The international flavor of Arlandria, where Middle Eastern markets are nestled between Salvadoran restaurants and Chinese take-out stores, creates a charmingly diverse area. The Alexandria Redevelopment and Housing Authority operates 40 public housing units and 112 market-rate housing units in Arlandria, bringing a variety of residents to the neighborhood. Bliss says that even though the diversity makes the area better, it can also create problems.

"Our neighborhood is so multicultural that everybody is trying to find out where they belong," she said. "Sometimes, that is a process that explodes into violence between ethnic groups."

Gary Clark, who moved to Arlandria five years ago to be near his job at the Pentagon, said the neighborhood is a convenient location where crime doesn't seem to be a problem.

"I wouldn't want to be a single female living here," he said. "But nobody seems to bother me much."

Clark says that living in Arlandria has its perks. The neighborhood is located inside the Capitol Beltway, which makes commuting easy for federal employees. And its international melting pot creates a vibrant street life.

"You can't beat the restaurants here," he said while folding laundry at a 24-hour laundromat in on Mount Vernon Avenue. "This area has everything I need."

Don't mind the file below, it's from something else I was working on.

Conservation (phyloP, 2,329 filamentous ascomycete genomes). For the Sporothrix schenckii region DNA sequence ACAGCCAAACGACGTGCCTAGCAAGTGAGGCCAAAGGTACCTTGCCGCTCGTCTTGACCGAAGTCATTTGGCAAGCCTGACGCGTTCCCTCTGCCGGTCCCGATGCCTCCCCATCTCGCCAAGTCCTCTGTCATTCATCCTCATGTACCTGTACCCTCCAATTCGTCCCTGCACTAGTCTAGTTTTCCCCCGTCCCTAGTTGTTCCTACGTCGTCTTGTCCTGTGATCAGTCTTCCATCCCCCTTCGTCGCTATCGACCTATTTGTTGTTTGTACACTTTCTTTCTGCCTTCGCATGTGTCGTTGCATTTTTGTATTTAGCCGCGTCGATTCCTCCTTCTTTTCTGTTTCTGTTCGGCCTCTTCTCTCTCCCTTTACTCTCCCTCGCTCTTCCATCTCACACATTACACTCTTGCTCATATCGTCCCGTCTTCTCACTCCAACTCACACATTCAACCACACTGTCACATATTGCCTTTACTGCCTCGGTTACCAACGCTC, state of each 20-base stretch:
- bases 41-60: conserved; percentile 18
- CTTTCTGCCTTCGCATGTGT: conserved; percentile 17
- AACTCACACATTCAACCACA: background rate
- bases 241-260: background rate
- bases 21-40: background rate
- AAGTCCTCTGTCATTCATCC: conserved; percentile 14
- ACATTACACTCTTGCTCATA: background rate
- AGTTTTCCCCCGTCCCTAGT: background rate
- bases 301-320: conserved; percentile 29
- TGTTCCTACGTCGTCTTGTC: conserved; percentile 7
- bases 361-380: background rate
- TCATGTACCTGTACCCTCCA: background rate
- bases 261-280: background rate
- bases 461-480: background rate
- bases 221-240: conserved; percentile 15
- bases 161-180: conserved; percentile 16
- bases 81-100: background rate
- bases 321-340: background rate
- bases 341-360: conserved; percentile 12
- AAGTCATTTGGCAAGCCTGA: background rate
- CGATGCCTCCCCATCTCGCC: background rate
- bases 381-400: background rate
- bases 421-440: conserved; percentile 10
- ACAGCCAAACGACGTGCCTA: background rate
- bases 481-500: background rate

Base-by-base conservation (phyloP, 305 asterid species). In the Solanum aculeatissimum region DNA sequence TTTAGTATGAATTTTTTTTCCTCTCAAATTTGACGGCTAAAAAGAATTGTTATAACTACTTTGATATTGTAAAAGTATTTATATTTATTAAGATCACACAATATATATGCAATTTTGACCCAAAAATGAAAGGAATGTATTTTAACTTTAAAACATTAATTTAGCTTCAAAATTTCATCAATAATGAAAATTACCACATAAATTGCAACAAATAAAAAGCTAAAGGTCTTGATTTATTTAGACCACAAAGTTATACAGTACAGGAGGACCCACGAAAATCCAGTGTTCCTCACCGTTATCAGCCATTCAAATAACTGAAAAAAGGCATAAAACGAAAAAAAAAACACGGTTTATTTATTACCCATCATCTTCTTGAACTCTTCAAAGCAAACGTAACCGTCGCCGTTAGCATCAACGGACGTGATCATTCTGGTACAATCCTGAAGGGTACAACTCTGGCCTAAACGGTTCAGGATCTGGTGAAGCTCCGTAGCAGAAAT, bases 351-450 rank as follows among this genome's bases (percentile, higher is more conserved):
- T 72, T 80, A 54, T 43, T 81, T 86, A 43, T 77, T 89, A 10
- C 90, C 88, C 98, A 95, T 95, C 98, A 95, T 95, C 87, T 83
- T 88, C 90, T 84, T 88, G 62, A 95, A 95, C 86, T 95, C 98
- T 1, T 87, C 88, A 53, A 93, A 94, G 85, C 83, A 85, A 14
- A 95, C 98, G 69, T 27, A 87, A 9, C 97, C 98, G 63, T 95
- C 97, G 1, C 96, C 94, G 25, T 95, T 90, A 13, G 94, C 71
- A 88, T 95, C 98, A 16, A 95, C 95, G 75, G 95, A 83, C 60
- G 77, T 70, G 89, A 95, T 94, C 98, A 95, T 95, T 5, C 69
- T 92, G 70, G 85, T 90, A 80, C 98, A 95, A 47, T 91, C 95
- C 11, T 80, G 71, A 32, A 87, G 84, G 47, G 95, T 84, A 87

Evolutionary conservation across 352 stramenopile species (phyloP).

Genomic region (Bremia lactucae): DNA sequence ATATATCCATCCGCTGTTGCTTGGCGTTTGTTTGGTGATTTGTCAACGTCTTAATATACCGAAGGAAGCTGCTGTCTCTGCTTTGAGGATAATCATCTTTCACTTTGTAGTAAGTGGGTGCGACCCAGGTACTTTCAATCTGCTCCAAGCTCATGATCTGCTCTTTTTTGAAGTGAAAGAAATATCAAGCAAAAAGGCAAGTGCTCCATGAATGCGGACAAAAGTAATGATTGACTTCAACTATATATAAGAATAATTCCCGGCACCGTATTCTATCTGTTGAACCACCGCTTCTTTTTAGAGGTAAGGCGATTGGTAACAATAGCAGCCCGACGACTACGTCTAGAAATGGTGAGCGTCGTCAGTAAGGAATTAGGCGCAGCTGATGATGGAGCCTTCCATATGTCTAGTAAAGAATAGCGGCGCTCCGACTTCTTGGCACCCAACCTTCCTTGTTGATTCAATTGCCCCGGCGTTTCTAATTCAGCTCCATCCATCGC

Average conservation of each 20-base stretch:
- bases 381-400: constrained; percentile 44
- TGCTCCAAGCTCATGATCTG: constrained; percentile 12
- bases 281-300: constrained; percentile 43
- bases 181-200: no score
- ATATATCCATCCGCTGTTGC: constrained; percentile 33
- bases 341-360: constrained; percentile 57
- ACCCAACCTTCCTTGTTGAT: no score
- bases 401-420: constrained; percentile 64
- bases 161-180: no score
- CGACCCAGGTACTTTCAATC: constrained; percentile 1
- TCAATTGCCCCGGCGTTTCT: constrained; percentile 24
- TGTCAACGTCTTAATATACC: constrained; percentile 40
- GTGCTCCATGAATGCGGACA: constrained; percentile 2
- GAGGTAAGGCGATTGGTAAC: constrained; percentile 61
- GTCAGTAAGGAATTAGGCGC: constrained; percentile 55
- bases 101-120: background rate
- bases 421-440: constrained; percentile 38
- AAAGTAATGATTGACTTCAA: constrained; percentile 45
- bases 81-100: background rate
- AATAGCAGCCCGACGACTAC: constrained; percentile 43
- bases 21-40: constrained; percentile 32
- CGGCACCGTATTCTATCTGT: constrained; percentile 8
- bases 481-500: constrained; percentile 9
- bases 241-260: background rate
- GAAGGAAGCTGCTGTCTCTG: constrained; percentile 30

DESPITE ATTEMPTS to address the lingering issue of violent crime in Arlandria, the neighborhood remains a trouble spot for police officers and residents who are concerned about crime. At meetings of the Arlandria Civil Association, anecdotal evidence of stabbings and assaults are a regular feature.

"Crime is discussed at all of our meetings," said Bliss. "One of the things that people here are really concerned with is the possibility that gang crime could come into the area. Sometimes, when younger kids are trying to get into gangs, they are asked to commit initiation crimes. That's a concern in Arlandria."

When Bliss moved to Arlandria in 1969, it was a mostly white neighborhood. In the 1970s, blacks started moving there. In the 1980s, Hispanic started moving there. Bliss loves the diversity of modern-day Arlandria, but she is concerned about the safety of living in the midst of regularly occurring violent crime.

"The neighborhood has changed. But in my opinion, it's changed for the better," she said. "When I first moved here, everyone knew their neighbors. That doesn't happen anymore. I think that we might be able to decrease crime in Arlandria if neighbors took the time to meet each other."

During the summer, Alexandria Police officers are on increased patrol in Arlandria, looking for the kind of alcohol- or drug-related crime that statistics show is likely to happen there. The increased police presence is an attempt to take a proactive stand against violent crime in Arlandria.

"We rely heavily on our crime analysts to determine where crime is happening so we can know where to deploy resources," said Capt. John Crawford, commander of the Public Information Office of the Alexandria Police Department. "There are many areas in town where we deploy more resources than others, and Arlandria is one of those areas."